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Crimes Amendment (Intimate Images) Act 2017

NSW joins Victoria and South Australia in introducing a criminal offence targeting the non-consensual sharing of sexual images.

The Crimes Amendment (Intimate Images) Act 2017 has passed both houses of Parliament but has not yet commenced. The Act creates four new Table 2 offences to address the non-consensual sharing of intimate images:

Recording an intimate image without consent (section 91P)

Distributing an intimate image without consent (section 91Q)

Threatening to record an intimate image without consent (section 91R(1))

Threatening to distribute an intimate image without consent (section 91R(2))

Requisite mental element

For the recording and distributing offences in sections 91P and 91Q, the prosecution must prove that the act of recording or distributing is intentional, and that the person either knew that, or was reckless as to whether, the victim did not consent to the recording or distributing.

For the threat offences in section 91R, the prosecution must prove that the person who made the threat intended to cause the other person to fear that the threat would be carried out. It is irrelevant whether the image actually existed or not.  These offences are particularly directed to the domestic violence context, where threats to distribute images may be used to control a person’s behaviour.


Section 91O provides that a person consents to a recording or distribution of the image if the person ‘freely and voluntarily agrees’ to the recording or distribution. Agreeing to the recording or distribution of an image on one occasion, or to a particular person, or in a particular way, does not mean that a person will be taken to have agreed to recording or distribution of another image, or on another occasion, or to another person, or in another way.  Distributing an image of oneself does not mean that a person consents to another person distributing the same image.

People under 16 or who do not have the capacity to consent (because of, for example, cognitive incapacity) are taken not to have consented to the recording or distribution of intimate images.


There is an exception for the recording or distributing offences where ‘a reasonable person would consider the conduct of the accused person acceptable’ (section 91T). This exception is intended to ensure that the new offences do not criminalise ‘socially acceptable activities’. 1 In contrast, distribution of an image contrary to “community standards of acceptable conduct” under the equivalent offence provision in Victoria is incorporated as an element of proof rather than a statutory exception. 2

There are no exceptions for the offences of threaten to record or distribute an intimate image.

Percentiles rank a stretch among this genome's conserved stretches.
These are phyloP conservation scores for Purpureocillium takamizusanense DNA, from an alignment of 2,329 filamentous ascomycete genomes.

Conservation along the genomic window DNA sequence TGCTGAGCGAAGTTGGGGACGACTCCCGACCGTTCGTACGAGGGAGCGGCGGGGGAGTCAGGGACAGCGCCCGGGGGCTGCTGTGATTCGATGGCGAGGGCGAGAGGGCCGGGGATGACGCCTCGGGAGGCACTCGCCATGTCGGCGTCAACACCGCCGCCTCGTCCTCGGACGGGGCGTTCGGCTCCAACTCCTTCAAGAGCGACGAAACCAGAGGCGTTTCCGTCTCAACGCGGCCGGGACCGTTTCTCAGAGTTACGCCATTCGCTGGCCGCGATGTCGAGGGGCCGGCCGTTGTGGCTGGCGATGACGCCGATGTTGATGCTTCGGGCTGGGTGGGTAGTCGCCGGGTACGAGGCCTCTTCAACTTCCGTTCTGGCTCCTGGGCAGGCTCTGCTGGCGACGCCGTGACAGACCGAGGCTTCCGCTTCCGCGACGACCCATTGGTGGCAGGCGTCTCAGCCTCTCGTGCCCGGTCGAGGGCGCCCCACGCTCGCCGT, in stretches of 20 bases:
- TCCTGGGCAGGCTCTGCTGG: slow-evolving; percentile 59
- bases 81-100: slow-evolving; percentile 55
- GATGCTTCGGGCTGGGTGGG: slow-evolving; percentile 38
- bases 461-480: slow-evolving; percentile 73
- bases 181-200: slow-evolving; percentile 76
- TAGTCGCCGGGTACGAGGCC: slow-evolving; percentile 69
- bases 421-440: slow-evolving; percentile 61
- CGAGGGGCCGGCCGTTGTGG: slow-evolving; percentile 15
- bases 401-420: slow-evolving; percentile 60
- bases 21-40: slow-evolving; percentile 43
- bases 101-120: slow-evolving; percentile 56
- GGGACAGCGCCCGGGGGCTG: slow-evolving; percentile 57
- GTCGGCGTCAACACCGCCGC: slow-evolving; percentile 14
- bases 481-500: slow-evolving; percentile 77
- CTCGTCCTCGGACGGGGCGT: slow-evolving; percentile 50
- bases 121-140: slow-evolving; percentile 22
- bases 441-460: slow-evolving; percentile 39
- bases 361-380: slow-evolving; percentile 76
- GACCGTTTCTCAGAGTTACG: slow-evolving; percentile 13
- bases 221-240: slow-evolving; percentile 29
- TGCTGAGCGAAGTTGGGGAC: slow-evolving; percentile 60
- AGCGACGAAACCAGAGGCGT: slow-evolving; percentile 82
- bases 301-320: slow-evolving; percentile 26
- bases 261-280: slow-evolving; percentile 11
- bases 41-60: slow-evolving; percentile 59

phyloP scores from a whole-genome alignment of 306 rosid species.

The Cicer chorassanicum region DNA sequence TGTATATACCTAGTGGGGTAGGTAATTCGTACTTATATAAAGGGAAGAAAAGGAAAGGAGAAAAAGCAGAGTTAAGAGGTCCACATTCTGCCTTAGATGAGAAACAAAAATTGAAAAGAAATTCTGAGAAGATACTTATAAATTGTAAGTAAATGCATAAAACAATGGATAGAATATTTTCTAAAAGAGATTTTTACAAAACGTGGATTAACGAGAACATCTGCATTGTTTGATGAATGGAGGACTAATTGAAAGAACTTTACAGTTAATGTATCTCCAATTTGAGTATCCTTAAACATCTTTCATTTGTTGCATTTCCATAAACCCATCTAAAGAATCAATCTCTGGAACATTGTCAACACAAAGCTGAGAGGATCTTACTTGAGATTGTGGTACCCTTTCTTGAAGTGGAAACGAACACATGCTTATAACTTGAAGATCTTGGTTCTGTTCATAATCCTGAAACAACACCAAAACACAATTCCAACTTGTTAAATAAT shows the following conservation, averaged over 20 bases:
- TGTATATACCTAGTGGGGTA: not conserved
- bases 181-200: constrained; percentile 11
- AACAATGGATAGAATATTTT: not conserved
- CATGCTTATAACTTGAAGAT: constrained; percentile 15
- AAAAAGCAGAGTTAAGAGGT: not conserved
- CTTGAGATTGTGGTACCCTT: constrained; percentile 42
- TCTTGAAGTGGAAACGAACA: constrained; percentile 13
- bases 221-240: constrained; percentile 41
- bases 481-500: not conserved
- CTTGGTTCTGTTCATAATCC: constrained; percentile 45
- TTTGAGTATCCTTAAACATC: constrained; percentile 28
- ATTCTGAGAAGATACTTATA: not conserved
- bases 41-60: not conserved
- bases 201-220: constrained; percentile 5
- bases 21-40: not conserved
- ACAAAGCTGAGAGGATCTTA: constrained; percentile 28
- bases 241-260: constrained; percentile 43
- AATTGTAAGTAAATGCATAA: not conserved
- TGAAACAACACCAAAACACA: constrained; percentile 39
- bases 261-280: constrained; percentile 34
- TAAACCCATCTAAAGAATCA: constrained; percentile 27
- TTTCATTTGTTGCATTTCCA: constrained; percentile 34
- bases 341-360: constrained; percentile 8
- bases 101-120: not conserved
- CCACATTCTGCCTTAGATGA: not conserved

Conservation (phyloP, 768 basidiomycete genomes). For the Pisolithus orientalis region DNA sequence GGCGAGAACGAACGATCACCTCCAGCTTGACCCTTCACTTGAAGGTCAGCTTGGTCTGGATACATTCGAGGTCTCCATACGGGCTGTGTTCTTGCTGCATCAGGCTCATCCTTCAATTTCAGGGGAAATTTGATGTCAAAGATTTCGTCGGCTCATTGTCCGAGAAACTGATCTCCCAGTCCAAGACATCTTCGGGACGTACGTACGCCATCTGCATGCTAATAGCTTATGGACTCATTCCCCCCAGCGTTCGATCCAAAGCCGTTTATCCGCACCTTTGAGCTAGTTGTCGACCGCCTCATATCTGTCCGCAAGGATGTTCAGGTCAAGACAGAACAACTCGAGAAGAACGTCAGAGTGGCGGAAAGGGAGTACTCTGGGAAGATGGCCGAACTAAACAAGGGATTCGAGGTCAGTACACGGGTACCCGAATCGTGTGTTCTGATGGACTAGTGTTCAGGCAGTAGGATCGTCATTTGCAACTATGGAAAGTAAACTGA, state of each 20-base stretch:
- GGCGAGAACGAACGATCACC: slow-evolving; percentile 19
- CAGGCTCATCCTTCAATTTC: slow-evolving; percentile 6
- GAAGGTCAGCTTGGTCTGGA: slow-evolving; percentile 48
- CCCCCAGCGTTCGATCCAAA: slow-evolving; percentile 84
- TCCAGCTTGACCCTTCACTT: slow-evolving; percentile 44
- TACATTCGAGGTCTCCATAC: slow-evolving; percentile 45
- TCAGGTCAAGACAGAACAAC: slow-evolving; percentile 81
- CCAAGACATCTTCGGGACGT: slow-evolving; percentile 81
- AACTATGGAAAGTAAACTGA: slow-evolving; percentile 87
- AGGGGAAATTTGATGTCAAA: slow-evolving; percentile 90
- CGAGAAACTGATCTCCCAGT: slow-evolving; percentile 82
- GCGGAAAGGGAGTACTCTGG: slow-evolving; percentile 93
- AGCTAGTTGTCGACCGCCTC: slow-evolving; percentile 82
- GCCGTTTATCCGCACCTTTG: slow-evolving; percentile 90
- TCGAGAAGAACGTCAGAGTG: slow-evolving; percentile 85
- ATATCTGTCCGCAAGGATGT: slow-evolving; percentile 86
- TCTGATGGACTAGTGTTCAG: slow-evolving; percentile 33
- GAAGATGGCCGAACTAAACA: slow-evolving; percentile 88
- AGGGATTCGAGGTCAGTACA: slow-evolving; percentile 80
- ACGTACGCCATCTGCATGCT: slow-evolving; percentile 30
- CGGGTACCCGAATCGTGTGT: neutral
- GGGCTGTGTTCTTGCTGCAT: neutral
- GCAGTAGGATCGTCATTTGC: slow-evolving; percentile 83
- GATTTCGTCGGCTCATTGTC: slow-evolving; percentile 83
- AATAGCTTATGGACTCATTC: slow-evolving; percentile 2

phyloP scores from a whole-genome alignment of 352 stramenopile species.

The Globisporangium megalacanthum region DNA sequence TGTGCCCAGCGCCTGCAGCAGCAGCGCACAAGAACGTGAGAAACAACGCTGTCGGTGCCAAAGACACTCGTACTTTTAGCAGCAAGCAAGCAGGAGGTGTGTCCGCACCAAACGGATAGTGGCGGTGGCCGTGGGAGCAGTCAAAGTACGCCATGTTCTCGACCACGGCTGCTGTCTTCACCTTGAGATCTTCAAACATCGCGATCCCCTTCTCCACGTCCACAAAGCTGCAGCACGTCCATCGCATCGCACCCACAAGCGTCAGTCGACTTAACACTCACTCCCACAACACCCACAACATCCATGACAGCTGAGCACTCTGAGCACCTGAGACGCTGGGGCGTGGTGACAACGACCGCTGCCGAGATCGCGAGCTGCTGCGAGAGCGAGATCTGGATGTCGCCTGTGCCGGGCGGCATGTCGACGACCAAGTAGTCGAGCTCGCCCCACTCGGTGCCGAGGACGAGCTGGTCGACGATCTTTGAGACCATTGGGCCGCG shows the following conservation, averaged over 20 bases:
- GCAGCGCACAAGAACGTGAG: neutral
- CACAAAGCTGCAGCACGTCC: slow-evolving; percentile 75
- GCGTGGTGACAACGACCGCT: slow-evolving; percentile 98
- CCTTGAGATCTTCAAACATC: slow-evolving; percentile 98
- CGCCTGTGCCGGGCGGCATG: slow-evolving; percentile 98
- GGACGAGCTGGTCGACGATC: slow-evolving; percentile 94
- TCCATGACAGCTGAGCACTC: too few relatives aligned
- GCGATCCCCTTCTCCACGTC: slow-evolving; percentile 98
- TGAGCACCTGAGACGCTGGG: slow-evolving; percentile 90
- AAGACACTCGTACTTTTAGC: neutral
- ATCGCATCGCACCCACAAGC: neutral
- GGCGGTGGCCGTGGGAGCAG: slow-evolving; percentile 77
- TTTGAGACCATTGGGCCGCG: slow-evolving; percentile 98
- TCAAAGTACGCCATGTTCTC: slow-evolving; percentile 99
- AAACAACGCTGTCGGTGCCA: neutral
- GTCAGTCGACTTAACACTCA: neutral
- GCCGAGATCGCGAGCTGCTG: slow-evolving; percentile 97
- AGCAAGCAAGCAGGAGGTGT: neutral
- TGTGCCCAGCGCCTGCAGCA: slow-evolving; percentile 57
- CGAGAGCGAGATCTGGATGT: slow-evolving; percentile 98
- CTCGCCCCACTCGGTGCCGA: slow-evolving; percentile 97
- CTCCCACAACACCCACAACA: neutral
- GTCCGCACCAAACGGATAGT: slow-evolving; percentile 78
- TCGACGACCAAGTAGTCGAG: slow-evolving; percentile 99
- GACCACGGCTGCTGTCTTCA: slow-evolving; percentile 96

Overlap with unlawful filming offences

There will be times when the same acts could be prosecuted under either the new recording offence in section 91P, or the existing unlawful filming (or ‘upskirting’ offences in section 91K and 91L of the Crimes Act 1900 (NSW)). However, the unlawful filming offences require proof that the offender had the purpose of sexual arousal or sexual gratification, while the new offence does not require proof of any particular motivation.

Sexting, and young people as offenders and victims

The offences do not apply to ‘sexting’, that is, sending a nude picture of oneself to someone else. However, they will apply if that image is subsequently distributed without the person’s consent. The approval of the NSW Director of Public Prosecutions will be required for prosecutions of children under 16 years old.

Creating, possessing or distributing sexual images of children can still be  prosecuted under section 91H of the Crimes Act 1900 (NSW) and Part 10.6 of the Criminal Code Act 1995 (Cth). Section 91H concerns sexual images of a person under 16 years, and children can be prosecuted without the consent of the DPP. The Commonwealth offences concern sexual images of a person under 18 years, and the consent of the Cth Attorney-General is required to commence proceedings where a defendant is under 18 at the time of the alleged offence.

The working with children check will be triggered if an adult commits one of the new offences against a child.

Removing the images

The Bill also empowers courts to order a person convicted of the offence recording or distributing an intimate image to take reasonable actions to remove, delete or destroy any image recorded or distributed by the person (section 91S).

View the full text of the Act.


1 The Attorney General, The Hon Mark Speakman, Second Reading Speech, 24 May 2017.

2 The NSW offences also contains exceptions where recording or distribution is for or medical, scientific or law enforcement purposes, or as required by a court or for legal proceedings.